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JICA supporting 'eco-museum' in Salt to showcase daily life, traditions

By Suzanna Goussous - Mar 07,2016 - Last updated at Mar 07,2016

Media representatives take photos of a church in Salt during a press tour, on Sunday (Photo by Suzanna Goussous)

SALT — The Japan International Cooperation Agency (JICA) is funding a programme to promote tourism in Balqa's Salt city, some 35km northwest of Amman, by focusing on the daily life and traditions of residents through the concept of the “eco-museum”.

JICA, in cooperation with Salt Development Corporation, the Tourism Ministry and Salt Municipality is implementing the project to replicate the experience of the Japanese cities of Nagasaki and Hagi. 

Motoaki Jo, from JICA’s tourism marketing department, said during a tour of Salt on Sunday that by utilising the city’s local resources, the eco-museum promotes other places like the mosque and church and also popular shops in the area.

Eco-museums are open-air museums that enable visitors to visit houses that represent certain traditions or eras, with residents dressed in costumes reflecting that and serving food typical of the era or tradition in question.

The concept was introduced to Japan in the 1980s, focusing on depicting rural life, according to web sources.

The JICA official told The Jordan Times that local residents are involved in organising the home-visit experience, where the mother cooks traditional food for visitors, who can also enrich their experience by wearing traditional clothes.

The next steps entail involving travel agencies and the shops in the old souk in the project. "Those kinds of shops have a unique history,” he said.

Salt, the official said, is beautiful with its historical buildings, and it offers many stories and traditions.

Authorities in Salt are seeking a place on the UNESCO World Heritage List, selecting 25 buildings that illustrate the "golden age" of the city between 1865 and 1920.

Kayo Murakami, assistant professor at Hokkaido University and a member of JICA’s eco-museum cultural department, said the daily life of Salt residents is highlighted through this project.

“We focus on [showcasing] buildings, agriculture [and] daily life. We visit the souk and houses and we ask them what kind of things you want to explain to tourists in your city,” Murakami told The Jordan Times.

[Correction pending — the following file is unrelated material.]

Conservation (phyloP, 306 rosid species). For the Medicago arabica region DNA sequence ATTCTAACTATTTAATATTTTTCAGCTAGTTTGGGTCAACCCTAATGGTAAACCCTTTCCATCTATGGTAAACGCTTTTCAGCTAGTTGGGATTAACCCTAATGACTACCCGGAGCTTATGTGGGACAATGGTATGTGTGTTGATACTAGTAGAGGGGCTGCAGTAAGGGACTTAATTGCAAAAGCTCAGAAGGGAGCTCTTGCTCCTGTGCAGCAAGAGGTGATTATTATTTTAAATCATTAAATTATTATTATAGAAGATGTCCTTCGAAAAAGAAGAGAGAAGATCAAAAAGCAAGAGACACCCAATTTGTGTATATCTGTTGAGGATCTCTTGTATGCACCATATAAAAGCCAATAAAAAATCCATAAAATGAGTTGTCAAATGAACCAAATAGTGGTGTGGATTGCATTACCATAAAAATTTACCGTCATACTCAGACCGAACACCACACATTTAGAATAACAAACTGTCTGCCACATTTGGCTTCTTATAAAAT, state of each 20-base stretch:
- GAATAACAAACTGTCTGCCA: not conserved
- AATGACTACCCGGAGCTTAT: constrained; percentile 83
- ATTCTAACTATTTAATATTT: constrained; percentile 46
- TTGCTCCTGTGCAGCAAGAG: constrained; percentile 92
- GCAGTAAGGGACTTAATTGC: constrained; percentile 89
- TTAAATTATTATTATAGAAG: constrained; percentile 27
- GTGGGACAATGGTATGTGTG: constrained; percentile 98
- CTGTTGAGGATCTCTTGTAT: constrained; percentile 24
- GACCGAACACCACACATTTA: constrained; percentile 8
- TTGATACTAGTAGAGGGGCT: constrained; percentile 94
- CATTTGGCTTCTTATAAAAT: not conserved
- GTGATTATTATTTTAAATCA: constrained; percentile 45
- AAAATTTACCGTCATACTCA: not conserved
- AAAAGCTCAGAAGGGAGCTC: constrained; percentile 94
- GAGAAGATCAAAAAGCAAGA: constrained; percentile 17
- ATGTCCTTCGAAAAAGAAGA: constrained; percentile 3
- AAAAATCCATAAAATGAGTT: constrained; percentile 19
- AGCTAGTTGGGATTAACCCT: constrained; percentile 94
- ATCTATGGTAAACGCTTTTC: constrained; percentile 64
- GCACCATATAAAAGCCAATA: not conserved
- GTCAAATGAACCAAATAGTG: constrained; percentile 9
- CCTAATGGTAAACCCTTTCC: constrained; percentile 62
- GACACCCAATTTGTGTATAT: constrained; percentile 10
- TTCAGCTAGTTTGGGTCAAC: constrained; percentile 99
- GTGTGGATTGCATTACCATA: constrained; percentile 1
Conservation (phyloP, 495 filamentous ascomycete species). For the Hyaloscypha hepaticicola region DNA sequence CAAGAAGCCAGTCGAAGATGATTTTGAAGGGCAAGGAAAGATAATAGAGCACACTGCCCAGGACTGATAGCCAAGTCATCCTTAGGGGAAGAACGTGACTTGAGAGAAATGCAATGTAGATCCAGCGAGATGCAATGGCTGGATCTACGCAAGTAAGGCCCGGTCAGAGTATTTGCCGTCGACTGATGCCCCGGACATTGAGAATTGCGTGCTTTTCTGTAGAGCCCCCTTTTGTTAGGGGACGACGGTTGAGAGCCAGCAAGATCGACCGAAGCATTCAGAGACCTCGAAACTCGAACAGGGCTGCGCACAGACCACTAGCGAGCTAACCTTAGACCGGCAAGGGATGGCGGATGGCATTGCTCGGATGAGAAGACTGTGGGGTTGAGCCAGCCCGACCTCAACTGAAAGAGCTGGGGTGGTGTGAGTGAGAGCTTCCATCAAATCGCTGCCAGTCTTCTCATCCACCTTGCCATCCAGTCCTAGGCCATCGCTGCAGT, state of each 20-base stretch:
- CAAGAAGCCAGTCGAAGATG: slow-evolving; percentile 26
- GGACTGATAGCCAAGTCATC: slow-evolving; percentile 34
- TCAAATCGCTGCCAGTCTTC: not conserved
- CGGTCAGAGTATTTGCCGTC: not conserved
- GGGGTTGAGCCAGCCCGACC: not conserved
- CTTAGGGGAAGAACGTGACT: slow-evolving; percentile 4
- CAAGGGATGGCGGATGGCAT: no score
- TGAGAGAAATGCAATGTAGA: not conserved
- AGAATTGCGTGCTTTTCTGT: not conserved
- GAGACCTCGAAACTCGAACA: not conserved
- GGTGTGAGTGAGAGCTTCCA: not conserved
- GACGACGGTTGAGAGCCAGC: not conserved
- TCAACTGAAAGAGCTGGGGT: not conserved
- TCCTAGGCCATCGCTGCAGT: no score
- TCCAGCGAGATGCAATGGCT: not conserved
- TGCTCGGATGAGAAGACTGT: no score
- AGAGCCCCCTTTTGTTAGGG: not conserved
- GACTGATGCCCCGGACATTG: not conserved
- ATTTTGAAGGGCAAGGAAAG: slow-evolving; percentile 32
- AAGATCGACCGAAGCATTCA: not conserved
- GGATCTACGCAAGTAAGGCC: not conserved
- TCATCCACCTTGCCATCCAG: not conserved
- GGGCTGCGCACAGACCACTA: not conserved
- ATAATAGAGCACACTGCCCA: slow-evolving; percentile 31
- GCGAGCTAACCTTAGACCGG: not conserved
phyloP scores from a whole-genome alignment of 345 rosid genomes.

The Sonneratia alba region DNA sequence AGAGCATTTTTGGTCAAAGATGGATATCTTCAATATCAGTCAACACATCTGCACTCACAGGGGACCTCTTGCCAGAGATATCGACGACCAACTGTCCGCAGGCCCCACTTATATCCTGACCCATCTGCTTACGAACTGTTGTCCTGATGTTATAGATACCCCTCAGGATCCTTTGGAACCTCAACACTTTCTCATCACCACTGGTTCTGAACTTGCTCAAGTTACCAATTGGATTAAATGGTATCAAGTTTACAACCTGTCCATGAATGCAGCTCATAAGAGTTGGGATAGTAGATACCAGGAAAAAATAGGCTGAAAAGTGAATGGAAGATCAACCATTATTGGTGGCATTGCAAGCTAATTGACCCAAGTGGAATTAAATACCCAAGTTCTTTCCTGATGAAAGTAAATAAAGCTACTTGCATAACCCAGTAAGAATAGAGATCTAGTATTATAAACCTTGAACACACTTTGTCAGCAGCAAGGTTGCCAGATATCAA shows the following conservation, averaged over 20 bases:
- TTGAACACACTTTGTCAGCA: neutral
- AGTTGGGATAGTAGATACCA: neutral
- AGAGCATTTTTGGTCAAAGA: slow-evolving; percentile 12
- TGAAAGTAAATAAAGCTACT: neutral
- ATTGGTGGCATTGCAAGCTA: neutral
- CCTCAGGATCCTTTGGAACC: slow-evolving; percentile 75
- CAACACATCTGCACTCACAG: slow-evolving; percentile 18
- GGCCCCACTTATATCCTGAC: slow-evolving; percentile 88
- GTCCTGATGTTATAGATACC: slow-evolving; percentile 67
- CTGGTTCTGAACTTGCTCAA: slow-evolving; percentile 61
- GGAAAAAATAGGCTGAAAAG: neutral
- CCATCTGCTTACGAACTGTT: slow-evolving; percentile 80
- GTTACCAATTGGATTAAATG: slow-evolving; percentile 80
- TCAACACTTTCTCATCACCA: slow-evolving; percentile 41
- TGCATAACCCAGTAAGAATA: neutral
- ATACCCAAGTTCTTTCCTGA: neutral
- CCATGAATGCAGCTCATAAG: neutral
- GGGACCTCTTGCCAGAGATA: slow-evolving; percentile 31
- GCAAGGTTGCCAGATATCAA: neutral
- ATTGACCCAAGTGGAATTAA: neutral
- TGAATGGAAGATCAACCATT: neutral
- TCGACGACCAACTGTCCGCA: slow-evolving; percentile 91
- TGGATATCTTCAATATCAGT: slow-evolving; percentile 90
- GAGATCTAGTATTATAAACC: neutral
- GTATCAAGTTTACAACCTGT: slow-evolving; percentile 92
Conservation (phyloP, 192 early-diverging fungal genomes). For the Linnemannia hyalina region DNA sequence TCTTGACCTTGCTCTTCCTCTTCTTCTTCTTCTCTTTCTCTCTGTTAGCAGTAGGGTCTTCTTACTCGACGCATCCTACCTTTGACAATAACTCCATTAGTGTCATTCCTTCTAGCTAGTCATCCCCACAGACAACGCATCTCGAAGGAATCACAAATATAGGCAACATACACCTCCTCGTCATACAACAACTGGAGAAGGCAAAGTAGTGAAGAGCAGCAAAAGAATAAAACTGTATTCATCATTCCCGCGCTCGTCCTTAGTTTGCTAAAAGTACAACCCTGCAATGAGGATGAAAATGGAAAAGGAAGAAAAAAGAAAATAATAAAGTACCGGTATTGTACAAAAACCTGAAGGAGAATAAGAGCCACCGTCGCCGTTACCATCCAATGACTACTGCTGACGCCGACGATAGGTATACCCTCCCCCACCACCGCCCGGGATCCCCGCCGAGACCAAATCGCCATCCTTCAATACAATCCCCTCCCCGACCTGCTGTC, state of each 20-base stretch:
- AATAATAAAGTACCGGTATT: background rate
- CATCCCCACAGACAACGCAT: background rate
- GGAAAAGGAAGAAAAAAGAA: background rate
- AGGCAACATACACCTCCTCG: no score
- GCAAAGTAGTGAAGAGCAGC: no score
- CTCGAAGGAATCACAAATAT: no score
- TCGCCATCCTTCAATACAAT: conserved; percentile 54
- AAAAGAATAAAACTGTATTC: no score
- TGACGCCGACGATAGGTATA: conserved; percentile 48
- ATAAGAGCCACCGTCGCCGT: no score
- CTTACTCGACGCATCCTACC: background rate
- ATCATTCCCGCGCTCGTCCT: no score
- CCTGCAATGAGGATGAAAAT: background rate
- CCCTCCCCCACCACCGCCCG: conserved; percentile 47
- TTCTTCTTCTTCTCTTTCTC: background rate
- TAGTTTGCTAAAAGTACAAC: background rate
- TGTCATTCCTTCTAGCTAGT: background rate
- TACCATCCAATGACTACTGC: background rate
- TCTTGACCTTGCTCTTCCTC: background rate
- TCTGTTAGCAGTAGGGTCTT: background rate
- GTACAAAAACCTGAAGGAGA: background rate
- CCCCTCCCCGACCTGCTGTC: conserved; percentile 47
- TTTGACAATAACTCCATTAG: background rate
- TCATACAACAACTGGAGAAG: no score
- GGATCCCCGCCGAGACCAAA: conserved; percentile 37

She said 140 people were asked which aspects they would like to be highlighted, and the residents said they wanted to talk more about the harmony between Muslims and Christians, the first school in Salt and the souk.

Salt Development Corporation Director Khaldoun Khreisat said the idea for the project came from JICA, whose officials saw Salt as a similar model to the Japanese city of Hagi.

The assistance from JICA includes technical support and holding training programmes for Jordanians. Eight Jordanian tour guides were given English language courses and history classes to promote the city. 

Khreisat said the programme, since 2012, has helped the corporation raise local community awareness by holding several workshops and offering historical, coexistence and educational courses. 

He told The Jordan Times that a Japanese grant to the city was utilised to renovate sites before launching the eco-museum. “The Japanese grant is currently used to train tour guides and residents on how to receive tourists and promote their city’s sites and local products.” 

“With this programme ... many women living here host groups during their tour around the city and make them lunch," Khreisat noted.

Japanese Ambassador to Jordan Shuichi Sakurai told reporters that the city of Salt reminds him of an old city in Japan.

“I feel nostalgic to Nagasaki when I visit Salt city,” he said. “The Buddhist temples, churches, and Japanese temples coexist just like churches and mosques do in Salt. The atmosphere is very similar in general.” 

The press tour included a visit to Zai Water Treatment Plant, “where JICA supported Jordan with water infrastructure projects and capacity development projects for water engineers”, Shokichi Sakata, chief representative at JICA, said. 


“The first phase dealt with renewing four deteriorated pumping stations and the second phase expanded four others in [the] Zai conveyance system and increased the capacity of the water supply from 45 million cubic metres to around 90 million cubic metres,” Sakata said. 

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